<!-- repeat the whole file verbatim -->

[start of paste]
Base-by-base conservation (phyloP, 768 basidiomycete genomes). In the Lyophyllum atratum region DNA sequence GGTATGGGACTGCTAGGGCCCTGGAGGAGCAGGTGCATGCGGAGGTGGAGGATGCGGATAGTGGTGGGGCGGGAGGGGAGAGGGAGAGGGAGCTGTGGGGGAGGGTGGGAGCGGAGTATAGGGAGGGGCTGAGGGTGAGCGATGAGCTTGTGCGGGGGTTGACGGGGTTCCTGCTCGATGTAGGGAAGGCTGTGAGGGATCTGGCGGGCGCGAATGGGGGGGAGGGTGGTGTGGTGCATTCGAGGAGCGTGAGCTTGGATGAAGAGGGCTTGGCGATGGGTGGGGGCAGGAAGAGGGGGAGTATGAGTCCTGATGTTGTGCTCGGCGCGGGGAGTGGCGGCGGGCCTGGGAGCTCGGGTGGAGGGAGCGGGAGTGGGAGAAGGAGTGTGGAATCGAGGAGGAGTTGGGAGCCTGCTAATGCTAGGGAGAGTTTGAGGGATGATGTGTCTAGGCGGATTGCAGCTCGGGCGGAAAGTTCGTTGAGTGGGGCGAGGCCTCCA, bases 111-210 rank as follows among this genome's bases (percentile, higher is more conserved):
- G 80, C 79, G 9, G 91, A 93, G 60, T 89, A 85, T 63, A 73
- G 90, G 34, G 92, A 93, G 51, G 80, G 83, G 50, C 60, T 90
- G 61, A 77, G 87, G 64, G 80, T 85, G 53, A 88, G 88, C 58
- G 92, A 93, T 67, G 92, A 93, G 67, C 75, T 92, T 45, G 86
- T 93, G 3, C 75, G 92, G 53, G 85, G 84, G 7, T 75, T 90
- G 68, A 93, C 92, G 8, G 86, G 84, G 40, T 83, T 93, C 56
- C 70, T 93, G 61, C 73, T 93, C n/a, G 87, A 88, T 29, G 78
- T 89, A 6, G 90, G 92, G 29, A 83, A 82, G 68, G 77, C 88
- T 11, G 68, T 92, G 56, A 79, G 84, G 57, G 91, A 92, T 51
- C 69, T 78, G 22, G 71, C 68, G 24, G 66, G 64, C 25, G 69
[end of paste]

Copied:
Base-by-base conservation (phyloP, 768 basidiomycete genomes). In the Lyophyllum atratum region DNA sequence GGTATGGGACTGCTAGGGCCCTGGAGGAGCAGGTGCATGCGGAGGTGGAGGATGCGGATAGTGGTGGGGCGGGAGGGGAGAGGGAGAGGGAGCTGTGGGGGAGGGTGGGAGCGGAGTATAGGGAGGGGCTGAGGGTGAGCGATGAGCTTGTGCGGGGGTTGACGGGGTTCCTGCTCGATGTAGGGAAGGCTGTGAGGGATCTGGCGGGCGCGAATGGGGGGGAGGGTGGTGTGGTGCATTCGAGGAGCGTGAGCTTGGATGAAGAGGGCTTGGCGATGGGTGGGGGCAGGAAGAGGGGGAGTATGAGTCCTGATGTTGTGCTCGGCGCGGGGAGTGGCGGCGGGCCTGGGAGCTCGGGTGGAGGGAGCGGGAGTGGGAGAAGGAGTGTGGAATCGAGGAGGAGTTGGGAGCCTGCTAATGCTAGGGAGAGTTTGAGGGATGATGTGTCTAGGCGGATTGCAGCTCGGGCGGAAAGTTCGTTGAGTGGGGCGAGGCCTCCA, bases 111-210 rank as follows among this genome's bases (percentile, higher is more conserved):
- G 80, C 79, G 9, G 91, A 93, G 60, T 89, A 85, T 63, A 73
- G 90, G 34, G 92, A 93, G 51, G 80, G 83, G 50, C 60, T 90
- G 61, A 77, G 87, G 64, G 80, T 85, G 53, A 88, G 88, C 58
- G 92, A 93, T 67, G 92, A 93, G 67, C 75, T 92, T 45, G 86
- T 93, G 3, C 75, G 92, G 53, G 85, G 84, G 7, T 75, T 90
- G 68, A 93, C 92, G 8, G 86, G 84, G 40, T 83, T 93, C 56
- C 70, T 93, G 61, C 73, T 93, C n/a, G 87, A 88, T 29, G 78
- T 89, A 6, G 90, G 92, G 29, A 83, A 82, G 68, G 77, C 88
- T 11, G 68, T 92, G 56, A 79, G 84, G 57, G 91, A 92, T 51
- C 69, T 78, G 22, G 71, C 68, G 24, G 66, G 64, C 25, G 69